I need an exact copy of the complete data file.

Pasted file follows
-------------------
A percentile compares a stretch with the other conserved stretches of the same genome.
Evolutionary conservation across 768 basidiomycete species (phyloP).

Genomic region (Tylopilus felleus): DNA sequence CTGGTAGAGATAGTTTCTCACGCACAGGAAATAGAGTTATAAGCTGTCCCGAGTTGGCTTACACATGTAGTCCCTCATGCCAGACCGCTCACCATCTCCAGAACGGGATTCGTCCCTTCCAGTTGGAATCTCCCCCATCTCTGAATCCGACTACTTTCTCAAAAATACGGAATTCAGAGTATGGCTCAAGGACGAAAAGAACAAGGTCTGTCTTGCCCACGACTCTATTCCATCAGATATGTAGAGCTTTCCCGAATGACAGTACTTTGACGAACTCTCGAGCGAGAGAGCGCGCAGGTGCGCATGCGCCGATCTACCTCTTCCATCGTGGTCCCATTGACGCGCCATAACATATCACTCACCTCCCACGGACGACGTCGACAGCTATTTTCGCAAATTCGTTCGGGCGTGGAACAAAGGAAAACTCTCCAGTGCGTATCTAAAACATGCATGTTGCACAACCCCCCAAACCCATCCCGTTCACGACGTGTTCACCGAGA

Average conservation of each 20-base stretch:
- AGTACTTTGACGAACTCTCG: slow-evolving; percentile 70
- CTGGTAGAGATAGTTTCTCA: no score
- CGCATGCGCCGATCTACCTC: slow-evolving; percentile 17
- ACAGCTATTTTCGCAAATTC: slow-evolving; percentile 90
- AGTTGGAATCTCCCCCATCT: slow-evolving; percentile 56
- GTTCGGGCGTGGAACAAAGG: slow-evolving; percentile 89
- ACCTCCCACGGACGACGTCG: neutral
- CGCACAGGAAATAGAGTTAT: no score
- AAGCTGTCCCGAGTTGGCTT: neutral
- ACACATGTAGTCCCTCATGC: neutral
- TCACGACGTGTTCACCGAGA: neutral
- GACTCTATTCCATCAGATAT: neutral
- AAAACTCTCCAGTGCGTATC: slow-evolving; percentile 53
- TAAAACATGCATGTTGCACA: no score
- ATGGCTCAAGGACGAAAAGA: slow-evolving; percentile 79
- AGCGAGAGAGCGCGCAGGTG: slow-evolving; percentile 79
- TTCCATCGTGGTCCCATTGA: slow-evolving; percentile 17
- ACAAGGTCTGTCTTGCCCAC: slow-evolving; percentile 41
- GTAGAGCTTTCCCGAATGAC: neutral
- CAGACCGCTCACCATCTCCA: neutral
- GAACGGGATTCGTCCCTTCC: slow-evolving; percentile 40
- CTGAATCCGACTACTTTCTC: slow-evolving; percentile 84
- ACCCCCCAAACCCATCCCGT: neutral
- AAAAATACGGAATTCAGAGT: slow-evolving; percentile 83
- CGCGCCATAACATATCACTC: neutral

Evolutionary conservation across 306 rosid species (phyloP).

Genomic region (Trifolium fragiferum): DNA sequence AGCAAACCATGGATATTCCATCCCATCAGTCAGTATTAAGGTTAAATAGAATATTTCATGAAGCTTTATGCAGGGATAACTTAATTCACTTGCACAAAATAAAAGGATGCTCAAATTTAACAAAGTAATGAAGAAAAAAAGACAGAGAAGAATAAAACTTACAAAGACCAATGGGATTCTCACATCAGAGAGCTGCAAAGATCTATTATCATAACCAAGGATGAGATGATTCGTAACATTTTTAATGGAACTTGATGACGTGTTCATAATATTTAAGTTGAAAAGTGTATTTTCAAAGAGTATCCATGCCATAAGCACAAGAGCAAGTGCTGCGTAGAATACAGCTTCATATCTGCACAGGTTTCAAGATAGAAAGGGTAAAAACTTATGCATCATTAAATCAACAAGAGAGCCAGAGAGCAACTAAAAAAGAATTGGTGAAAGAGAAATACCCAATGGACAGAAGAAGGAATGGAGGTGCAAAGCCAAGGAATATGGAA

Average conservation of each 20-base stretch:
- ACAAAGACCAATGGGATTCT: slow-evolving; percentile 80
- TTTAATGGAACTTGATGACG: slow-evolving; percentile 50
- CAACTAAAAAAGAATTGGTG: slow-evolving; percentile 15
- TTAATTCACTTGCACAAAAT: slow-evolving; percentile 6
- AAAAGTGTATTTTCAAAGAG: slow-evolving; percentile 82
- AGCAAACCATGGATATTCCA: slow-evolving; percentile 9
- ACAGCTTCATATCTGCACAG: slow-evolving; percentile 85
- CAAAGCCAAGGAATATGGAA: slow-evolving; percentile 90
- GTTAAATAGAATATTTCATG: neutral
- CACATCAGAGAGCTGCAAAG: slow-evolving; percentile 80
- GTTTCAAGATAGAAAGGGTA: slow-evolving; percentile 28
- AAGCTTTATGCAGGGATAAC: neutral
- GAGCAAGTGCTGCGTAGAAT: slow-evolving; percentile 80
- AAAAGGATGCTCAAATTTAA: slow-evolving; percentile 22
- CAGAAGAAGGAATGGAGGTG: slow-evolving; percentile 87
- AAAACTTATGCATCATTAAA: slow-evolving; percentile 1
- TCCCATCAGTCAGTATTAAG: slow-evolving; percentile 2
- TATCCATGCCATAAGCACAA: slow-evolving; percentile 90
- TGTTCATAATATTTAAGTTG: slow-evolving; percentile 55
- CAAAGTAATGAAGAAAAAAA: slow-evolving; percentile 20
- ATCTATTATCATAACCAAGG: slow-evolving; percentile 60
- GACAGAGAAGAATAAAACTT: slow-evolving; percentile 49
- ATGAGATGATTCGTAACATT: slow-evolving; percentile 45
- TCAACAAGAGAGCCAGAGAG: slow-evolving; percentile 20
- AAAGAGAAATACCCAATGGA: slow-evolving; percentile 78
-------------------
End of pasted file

A percentile compares a stretch with the other conserved stretches of the same genome.
Evolutionary conservation across 768 basidiomycete species (phyloP).

Genomic region (Tylopilus felleus): DNA sequence CTGGTAGAGATAGTTTCTCACGCACAGGAAATAGAGTTATAAGCTGTCCCGAGTTGGCTTACACATGTAGTCCCTCATGCCAGACCGCTCACCATCTCCAGAACGGGATTCGTCCCTTCCAGTTGGAATCTCCCCCATCTCTGAATCCGACTACTTTCTCAAAAATACGGAATTCAGAGTATGGCTCAAGGACGAAAAGAACAAGGTCTGTCTTGCCCACGACTCTATTCCATCAGATATGTAGAGCTTTCCCGAATGACAGTACTTTGACGAACTCTCGAGCGAGAGAGCGCGCAGGTGCGCATGCGCCGATCTACCTCTTCCATCGTGGTCCCATTGACGCGCCATAACATATCACTCACCTCCCACGGACGACGTCGACAGCTATTTTCGCAAATTCGTTCGGGCGTGGAACAAAGGAAAACTCTCCAGTGCGTATCTAAAACATGCATGTTGCACAACCCCCCAAACCCATCCCGTTCACGACGTGTTCACCGAGA

Average conservation of each 20-base stretch:
- AGTACTTTGACGAACTCTCG: slow-evolving; percentile 70
- CTGGTAGAGATAGTTTCTCA: no score
- CGCATGCGCCGATCTACCTC: slow-evolving; percentile 17
- ACAGCTATTTTCGCAAATTC: slow-evolving; percentile 90
- AGTTGGAATCTCCCCCATCT: slow-evolving; percentile 56
- GTTCGGGCGTGGAACAAAGG: slow-evolving; percentile 89
- ACCTCCCACGGACGACGTCG: neutral
- CGCACAGGAAATAGAGTTAT: no score
- AAGCTGTCCCGAGTTGGCTT: neutral
- ACACATGTAGTCCCTCATGC: neutral
- TCACGACGTGTTCACCGAGA: neutral
- GACTCTATTCCATCAGATAT: neutral
- AAAACTCTCCAGTGCGTATC: slow-evolving; percentile 53
- TAAAACATGCATGTTGCACA: no score
- ATGGCTCAAGGACGAAAAGA: slow-evolving; percentile 79
- AGCGAGAGAGCGCGCAGGTG: slow-evolving; percentile 79
- TTCCATCGTGGTCCCATTGA: slow-evolving; percentile 17
- ACAAGGTCTGTCTTGCCCAC: slow-evolving; percentile 41
- GTAGAGCTTTCCCGAATGAC: neutral
- CAGACCGCTCACCATCTCCA: neutral
- GAACGGGATTCGTCCCTTCC: slow-evolving; percentile 40
- CTGAATCCGACTACTTTCTC: slow-evolving; percentile 84
- ACCCCCCAAACCCATCCCGT: neutral
- AAAAATACGGAATTCAGAGT: slow-evolving; percentile 83
- CGCGCCATAACATATCACTC: neutral

Evolutionary conservation across 306 rosid species (phyloP).

Genomic region (Trifolium fragiferum): DNA sequence AGCAAACCATGGATATTCCATCCCATCAGTCAGTATTAAGGTTAAATAGAATATTTCATGAAGCTTTATGCAGGGATAACTTAATTCACTTGCACAAAATAAAAGGATGCTCAAATTTAACAAAGTAATGAAGAAAAAAAGACAGAGAAGAATAAAACTTACAAAGACCAATGGGATTCTCACATCAGAGAGCTGCAAAGATCTATTATCATAACCAAGGATGAGATGATTCGTAACATTTTTAATGGAACTTGATGACGTGTTCATAATATTTAAGTTGAAAAGTGTATTTTCAAAGAGTATCCATGCCATAAGCACAAGAGCAAGTGCTGCGTAGAATACAGCTTCATATCTGCACAGGTTTCAAGATAGAAAGGGTAAAAACTTATGCATCATTAAATCAACAAGAGAGCCAGAGAGCAACTAAAAAAGAATTGGTGAAAGAGAAATACCCAATGGACAGAAGAAGGAATGGAGGTGCAAAGCCAAGGAATATGGAA

Average conservation of each 20-base stretch:
- ACAAAGACCAATGGGATTCT: slow-evolving; percentile 80
- TTTAATGGAACTTGATGACG: slow-evolving; percentile 50
- CAACTAAAAAAGAATTGGTG: slow-evolving; percentile 15
- TTAATTCACTTGCACAAAAT: slow-evolving; percentile 6
- AAAAGTGTATTTTCAAAGAG: slow-evolving; percentile 82
- AGCAAACCATGGATATTCCA: slow-evolving; percentile 9
- ACAGCTTCATATCTGCACAG: slow-evolving; percentile 85
- CAAAGCCAAGGAATATGGAA: slow-evolving; percentile 90
- GTTAAATAGAATATTTCATG: neutral
- CACATCAGAGAGCTGCAAAG: slow-evolving; percentile 80
- GTTTCAAGATAGAAAGGGTA: slow-evolving; percentile 28
- AAGCTTTATGCAGGGATAAC: neutral
- GAGCAAGTGCTGCGTAGAAT: slow-evolving; percentile 80
- AAAAGGATGCTCAAATTTAA: slow-evolving; percentile 22
- CAGAAGAAGGAATGGAGGTG: slow-evolving; percentile 87
- AAAACTTATGCATCATTAAA: slow-evolving; percentile 1
- TCCCATCAGTCAGTATTAAG: slow-evolving; percentile 2
- TATCCATGCCATAAGCACAA: slow-evolving; percentile 90
- TGTTCATAATATTTAAGTTG: slow-evolving; percentile 55
- CAAAGTAATGAAGAAAAAAA: slow-evolving; percentile 20
- ATCTATTATCATAACCAAGG: slow-evolving; percentile 60
- GACAGAGAAGAATAAAACTT: slow-evolving; percentile 49
- ATGAGATGATTCGTAACATT: slow-evolving; percentile 45
- TCAACAAGAGAGCCAGAGAG: slow-evolving; percentile 20
- AAAGAGAAATACCCAATGGA: slow-evolving; percentile 78